Spaghetti Alla Carbonara Recipe for Cancer and Chemotherapy
Ease of Preparation: Intermediate Recipe
A classic Italian favorite. This dish has been Americanized by utilizing bacon (smoked cured pork belly) instead of pancetta (unsmoked pork belly) or guanciale (pork jowl), as would be used traditionally in Italy. This dish is a favorite in both America and Italy. And like all true Italian dishes, its brilliance is only matched by its simplicity. The single most difficult part of this dish is ensuring that the heat from the noodles cooks the egg sauce, not the heat from the pan. If done correctly, the egg sauce will bake into the noodles, trapping the pepper and the cheese against the noodle and leaving a dry, baked-on sauce.
This recipe should taste peppery, cheesy, and savory.
The weight of this recipe is heavy but can be balanced with Italian flat leaf parsley.
The texture of this recipe is dry and noodley.
This recipe is good for people with low treatment side effects.
This recipe gives an emotional response of a good Italian meal at a fancy Italian restaurant.
This recipe is best categorized as authentic Italian.
8 oz. bacon, fatty and chopped into 1/4” strips
8 oz. parmesan cheese, grated (Get good parmesan. Don’t be cheap!)
1 lb. spaghetti, thick or linguine noodle
2 tbsp. black pepper
Italian flat leaf parsley
Bring a large spaghetti pot with well-salted water to a boil. In a large sauté pan, begin to cook bacon over medium heat. When water reaches a boil, add pasta and cook. In a bowl on the side, whisk together parmesan, black pepper, and eggs. When pasta finishes cooking, strain and leave in colander.
Bring bacon pan heat to high; make certain bacon is extra crispy. Toss pasta into bacon pan taking care not to burn the pasta but to toss the bacon grease and bacon thoroughly through the pasta until even. Once pasta is evenly coated, vigorously whisk egg mixture. Turn off heat from pan. Pour egg mixture on top of pasta and stir vigorously.
The key is to not allow the eggs to cook from the heat of the pan but from the heat of the pasta itself. If your pan is too hot and your pasta is too cold, you will end up with parmesan scrambled eggs and pasta. If you do it correctly, you will end up with pasta that is perfectly coated with parmesan and black pepper as if it was baked into the pasta from the beginning. When finished, top with Italian flat leaf parsley to help with the weight of the dish.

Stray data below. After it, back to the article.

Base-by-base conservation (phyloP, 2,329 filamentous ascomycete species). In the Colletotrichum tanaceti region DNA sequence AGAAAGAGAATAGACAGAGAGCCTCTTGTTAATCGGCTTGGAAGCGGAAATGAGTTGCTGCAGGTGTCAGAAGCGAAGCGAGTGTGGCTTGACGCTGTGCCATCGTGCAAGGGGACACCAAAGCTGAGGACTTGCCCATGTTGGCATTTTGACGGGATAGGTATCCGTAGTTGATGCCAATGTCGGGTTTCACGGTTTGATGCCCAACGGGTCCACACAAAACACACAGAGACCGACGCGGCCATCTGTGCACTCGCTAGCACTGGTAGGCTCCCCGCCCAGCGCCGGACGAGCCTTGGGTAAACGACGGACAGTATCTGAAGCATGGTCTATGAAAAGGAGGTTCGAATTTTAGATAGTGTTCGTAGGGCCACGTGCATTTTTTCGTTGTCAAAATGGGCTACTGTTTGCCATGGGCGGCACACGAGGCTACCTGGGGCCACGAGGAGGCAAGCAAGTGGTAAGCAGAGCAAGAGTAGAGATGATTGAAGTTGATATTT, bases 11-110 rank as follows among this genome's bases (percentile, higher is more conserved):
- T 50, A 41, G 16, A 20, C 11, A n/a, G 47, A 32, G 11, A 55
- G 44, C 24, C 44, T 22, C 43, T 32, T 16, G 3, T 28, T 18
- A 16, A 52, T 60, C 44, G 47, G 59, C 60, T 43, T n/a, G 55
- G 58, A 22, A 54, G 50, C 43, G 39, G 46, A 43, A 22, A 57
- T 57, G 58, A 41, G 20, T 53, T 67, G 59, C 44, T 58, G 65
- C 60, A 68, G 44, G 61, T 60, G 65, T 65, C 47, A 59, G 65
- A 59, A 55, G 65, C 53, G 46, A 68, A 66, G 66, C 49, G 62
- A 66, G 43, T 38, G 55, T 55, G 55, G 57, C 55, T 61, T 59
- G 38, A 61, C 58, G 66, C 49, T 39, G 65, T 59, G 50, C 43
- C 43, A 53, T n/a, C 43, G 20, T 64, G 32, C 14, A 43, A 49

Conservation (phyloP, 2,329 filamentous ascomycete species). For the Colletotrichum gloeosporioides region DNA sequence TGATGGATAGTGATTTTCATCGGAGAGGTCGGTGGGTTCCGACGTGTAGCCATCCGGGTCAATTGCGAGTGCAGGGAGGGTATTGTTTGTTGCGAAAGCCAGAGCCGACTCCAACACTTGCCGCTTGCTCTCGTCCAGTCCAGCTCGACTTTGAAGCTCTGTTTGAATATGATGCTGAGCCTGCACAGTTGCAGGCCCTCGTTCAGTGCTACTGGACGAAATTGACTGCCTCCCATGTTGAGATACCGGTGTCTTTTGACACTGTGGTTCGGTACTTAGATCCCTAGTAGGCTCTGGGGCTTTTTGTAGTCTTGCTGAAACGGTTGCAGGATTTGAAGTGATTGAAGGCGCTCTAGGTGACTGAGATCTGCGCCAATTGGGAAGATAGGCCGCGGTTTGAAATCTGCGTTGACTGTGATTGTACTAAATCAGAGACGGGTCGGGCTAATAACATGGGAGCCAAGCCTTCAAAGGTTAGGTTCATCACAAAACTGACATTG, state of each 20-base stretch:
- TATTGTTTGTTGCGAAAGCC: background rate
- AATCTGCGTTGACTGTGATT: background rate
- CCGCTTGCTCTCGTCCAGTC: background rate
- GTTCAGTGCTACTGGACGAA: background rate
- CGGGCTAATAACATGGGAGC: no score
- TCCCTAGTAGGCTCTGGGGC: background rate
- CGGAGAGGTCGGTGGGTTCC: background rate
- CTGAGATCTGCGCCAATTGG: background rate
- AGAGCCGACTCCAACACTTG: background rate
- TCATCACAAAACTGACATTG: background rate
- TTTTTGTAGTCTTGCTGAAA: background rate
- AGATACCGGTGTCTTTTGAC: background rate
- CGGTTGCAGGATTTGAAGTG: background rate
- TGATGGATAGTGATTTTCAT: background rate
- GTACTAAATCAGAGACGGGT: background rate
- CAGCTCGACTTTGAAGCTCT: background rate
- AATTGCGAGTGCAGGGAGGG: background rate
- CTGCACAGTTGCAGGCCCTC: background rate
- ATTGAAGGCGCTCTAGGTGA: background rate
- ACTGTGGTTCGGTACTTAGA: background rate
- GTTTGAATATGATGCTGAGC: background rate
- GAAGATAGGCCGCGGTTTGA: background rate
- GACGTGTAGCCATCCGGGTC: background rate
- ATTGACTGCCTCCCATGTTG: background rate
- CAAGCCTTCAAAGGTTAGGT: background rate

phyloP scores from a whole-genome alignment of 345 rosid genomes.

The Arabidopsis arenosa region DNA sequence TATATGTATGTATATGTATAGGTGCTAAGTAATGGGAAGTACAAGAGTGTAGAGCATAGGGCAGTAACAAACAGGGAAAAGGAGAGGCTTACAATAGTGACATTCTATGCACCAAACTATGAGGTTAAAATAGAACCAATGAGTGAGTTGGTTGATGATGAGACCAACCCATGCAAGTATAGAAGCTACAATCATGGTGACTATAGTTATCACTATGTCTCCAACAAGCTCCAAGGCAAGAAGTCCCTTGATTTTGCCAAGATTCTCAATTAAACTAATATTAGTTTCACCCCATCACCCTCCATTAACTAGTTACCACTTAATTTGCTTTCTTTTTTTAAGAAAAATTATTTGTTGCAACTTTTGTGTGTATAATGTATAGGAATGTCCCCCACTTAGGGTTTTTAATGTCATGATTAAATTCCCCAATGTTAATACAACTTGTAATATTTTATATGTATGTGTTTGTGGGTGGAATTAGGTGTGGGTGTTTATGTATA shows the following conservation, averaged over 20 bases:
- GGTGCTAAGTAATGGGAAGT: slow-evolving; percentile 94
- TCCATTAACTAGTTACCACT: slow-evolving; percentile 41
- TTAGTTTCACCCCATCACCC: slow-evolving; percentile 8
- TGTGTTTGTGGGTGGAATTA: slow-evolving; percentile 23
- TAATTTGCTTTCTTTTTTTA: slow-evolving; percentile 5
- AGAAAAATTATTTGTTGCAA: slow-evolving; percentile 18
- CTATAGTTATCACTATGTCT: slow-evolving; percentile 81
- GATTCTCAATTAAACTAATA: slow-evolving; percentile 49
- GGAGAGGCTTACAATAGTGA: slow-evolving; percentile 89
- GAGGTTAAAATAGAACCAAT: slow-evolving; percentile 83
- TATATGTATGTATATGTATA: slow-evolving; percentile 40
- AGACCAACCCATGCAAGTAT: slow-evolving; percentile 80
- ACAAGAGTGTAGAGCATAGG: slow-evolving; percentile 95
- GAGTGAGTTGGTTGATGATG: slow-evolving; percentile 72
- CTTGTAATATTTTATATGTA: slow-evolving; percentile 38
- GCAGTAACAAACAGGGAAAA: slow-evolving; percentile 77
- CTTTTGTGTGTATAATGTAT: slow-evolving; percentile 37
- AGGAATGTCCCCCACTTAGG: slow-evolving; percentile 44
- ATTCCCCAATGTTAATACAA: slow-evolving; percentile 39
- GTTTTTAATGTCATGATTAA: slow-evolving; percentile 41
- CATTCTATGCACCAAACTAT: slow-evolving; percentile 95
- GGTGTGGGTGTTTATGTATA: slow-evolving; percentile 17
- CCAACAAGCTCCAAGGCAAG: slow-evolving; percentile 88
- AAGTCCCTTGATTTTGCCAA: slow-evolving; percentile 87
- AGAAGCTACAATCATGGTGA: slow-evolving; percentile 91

Chef Recipe Tips:
This pasta dish can be a little heavy so serve in small portions.
Cooking for Chemo focuses on teaching you how to make your food taste good again during cancer and chemotherapy treatments. The flavor and cooking techniques contained within our easy to make recipes will help improve your quality of life as you go through cancer and chemotherapy treatments. Our cooking and flavor techniques can be integrated with any diet regimine. All of our recipes can be made with organic ingredients if you choose. Our holistic approach to cooking will help you not only be able to eat but to also enjoy the taste of your food again during and after cancer and chemotherapy treatments. We have many healthy recipes, crockpot recipes, chicken recipes, dinner recipes, shrimp recipes, pasta recipes, soup recipes, vegan recipes, salad recipes, vegetarian recipes, breakfast recipes, and even a great chili recipe. Talk with your oncologist and dietitian to come up with a quality nutrition plan. This site is not to be taken as or used instead of professional medical advice. Please consult your doctor, oncologist, and dietitian before starting any new diet.
This recipe is taken from Cooking for Chemo …and After! By Chef Ryan Callahan -The Cancer Chef. For more cooking for chemotherapy recipes like this, you can pick up a copy on Amazon or Barnes and Noble. Have specific questions? Email us at firstname.lastname@example.org